2 sublime sessions from arranger Ralph Burns – easily one of our favorite talents in large group 50s jazz
! First up is the rare Verve album Ralph Burns Among The JATPs – a classic set of work that has Burns meeting up with players from the Jazz At
sessions, and very much in the same style as his work on the legendary Jazz
Scene set. The set's far from a "soloists with strings" snoozer, and features some stunningly edgey arrangements by Burns, with purposefully off-kilter orchestral parts, which provide a startling counterpoint to solos by players like Flip Phillips, Jimmy Hamilton, Roy Eldridge, Ray Brown, and Bill Harris. Hard to find in any format, and with the tracks "Pimlico", "Perpetual Motion", "Sprang", "Chuck A Luck", "Music For A Strip Teaser", and "Taxco". Next up is Jazz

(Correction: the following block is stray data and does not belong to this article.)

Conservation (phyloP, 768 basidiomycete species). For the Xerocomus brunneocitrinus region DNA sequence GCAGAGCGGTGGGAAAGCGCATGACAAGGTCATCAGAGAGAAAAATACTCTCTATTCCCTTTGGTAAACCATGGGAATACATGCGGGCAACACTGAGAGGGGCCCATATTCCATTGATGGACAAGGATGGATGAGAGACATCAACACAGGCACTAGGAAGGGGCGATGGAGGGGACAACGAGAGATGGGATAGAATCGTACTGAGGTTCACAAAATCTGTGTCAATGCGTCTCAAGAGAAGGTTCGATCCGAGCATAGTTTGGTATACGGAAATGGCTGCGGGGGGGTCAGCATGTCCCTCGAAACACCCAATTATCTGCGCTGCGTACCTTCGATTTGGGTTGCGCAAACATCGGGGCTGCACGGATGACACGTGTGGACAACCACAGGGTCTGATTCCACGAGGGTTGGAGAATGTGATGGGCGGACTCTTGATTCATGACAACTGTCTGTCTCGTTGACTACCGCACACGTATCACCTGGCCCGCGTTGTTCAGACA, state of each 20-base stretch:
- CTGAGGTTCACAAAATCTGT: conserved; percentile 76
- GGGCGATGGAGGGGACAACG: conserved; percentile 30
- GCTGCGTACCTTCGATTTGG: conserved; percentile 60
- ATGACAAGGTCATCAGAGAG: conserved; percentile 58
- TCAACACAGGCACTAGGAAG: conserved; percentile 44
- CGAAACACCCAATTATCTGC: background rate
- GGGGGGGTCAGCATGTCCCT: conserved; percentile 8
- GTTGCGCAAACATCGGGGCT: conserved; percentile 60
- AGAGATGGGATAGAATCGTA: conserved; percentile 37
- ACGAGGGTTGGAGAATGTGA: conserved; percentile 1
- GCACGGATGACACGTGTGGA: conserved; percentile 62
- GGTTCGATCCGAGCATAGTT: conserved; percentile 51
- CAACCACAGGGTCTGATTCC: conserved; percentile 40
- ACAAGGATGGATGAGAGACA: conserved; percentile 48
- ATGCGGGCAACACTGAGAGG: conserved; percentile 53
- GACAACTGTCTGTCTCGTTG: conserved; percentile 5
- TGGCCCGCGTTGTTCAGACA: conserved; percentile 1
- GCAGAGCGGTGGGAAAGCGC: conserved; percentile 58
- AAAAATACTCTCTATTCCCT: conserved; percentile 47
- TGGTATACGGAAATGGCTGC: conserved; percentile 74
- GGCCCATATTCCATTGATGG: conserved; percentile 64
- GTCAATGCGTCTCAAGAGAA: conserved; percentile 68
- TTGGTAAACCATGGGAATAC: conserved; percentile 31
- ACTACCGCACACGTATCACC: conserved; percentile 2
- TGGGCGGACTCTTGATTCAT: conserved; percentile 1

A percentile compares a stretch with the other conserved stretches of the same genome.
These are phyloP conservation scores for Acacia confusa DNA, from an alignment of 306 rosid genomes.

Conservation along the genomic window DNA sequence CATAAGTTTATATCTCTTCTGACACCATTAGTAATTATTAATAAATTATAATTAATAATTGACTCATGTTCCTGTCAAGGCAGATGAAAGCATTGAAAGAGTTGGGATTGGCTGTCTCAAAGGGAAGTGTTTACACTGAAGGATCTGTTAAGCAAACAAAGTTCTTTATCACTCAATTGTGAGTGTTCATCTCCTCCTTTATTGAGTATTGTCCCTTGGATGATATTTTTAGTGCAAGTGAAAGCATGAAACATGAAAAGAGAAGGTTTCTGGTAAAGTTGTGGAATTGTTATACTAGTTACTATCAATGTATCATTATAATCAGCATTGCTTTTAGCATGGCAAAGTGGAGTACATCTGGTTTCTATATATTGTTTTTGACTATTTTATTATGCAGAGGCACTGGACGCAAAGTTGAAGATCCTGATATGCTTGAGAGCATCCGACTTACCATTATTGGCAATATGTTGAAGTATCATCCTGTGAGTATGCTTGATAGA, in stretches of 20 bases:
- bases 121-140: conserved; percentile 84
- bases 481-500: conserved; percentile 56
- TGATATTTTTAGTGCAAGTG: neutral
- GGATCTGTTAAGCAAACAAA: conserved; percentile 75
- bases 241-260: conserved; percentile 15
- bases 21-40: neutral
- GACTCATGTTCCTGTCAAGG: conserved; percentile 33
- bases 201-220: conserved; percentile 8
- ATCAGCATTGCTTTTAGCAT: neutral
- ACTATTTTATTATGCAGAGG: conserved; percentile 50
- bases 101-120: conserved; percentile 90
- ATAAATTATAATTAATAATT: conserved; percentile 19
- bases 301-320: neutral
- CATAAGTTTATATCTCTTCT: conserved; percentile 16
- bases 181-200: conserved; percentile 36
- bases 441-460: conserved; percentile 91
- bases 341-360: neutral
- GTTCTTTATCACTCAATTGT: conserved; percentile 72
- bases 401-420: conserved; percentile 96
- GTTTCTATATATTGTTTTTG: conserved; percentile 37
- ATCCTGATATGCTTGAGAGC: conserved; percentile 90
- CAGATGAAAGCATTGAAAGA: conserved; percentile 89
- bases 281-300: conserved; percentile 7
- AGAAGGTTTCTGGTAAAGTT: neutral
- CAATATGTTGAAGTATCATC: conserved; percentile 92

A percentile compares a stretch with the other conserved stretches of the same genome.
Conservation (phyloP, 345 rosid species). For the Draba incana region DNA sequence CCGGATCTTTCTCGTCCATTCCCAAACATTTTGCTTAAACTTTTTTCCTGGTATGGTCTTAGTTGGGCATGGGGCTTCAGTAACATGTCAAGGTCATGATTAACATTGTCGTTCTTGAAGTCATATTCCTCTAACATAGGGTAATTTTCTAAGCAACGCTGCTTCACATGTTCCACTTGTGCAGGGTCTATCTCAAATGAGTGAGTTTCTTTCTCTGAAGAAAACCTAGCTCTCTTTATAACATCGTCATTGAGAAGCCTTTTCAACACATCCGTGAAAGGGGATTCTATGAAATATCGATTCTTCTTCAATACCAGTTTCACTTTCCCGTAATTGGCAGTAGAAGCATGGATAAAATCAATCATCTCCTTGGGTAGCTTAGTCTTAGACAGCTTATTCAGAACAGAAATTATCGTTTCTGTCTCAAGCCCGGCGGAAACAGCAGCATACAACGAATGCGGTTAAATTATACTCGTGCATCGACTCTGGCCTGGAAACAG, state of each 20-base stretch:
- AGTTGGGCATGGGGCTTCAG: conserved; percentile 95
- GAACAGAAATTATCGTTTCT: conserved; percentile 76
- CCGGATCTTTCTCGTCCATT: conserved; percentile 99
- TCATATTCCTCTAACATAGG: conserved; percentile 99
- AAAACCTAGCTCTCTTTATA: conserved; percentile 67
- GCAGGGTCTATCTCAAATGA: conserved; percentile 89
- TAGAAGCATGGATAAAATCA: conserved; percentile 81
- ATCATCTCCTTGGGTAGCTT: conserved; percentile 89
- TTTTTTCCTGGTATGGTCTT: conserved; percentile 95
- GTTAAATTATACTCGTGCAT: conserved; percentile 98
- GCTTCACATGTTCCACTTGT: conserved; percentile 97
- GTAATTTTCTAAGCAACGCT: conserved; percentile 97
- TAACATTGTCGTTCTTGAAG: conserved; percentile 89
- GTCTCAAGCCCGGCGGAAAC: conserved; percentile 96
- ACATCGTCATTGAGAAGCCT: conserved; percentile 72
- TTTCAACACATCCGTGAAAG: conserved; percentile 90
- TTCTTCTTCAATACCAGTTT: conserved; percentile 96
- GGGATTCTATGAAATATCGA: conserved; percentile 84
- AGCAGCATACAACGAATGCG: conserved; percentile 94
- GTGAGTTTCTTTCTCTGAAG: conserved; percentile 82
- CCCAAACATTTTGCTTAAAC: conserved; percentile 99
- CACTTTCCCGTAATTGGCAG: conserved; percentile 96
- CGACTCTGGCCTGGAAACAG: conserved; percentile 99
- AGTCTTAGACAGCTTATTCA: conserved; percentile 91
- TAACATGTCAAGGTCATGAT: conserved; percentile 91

Studio 5 – from the Decca series of albums – a record that shows why Burns had an approach that was quite different than most of his contemporaries. Burns worked in a mode that seemed pretty standard at
the outset – with an approach to backdrops that worked in broad colors of sound and tone – but he also had a talent for putting in strange modern twists, little surprises, and other embellishments that never detracted from the soloist, and instead seemed to keep them on their toes, forcing them to really come up with some great stuff during their time at
the recording. You'll hear plenty of that kind of action going on here – in one of Burns' rarest sets ever, recorded with a group that includes Billy Byers, Joe Newman, Dave Schildkraut, Herbie Mann, and Milt Hinton. Mann's particularly great, and plays a number of horns with ease – and titles include "Cool Cat On A Hot Tin Roof", "What Am I Here For", "I'll Be Around", "Jazz
Club USA", and "South Gonzales Street Parade.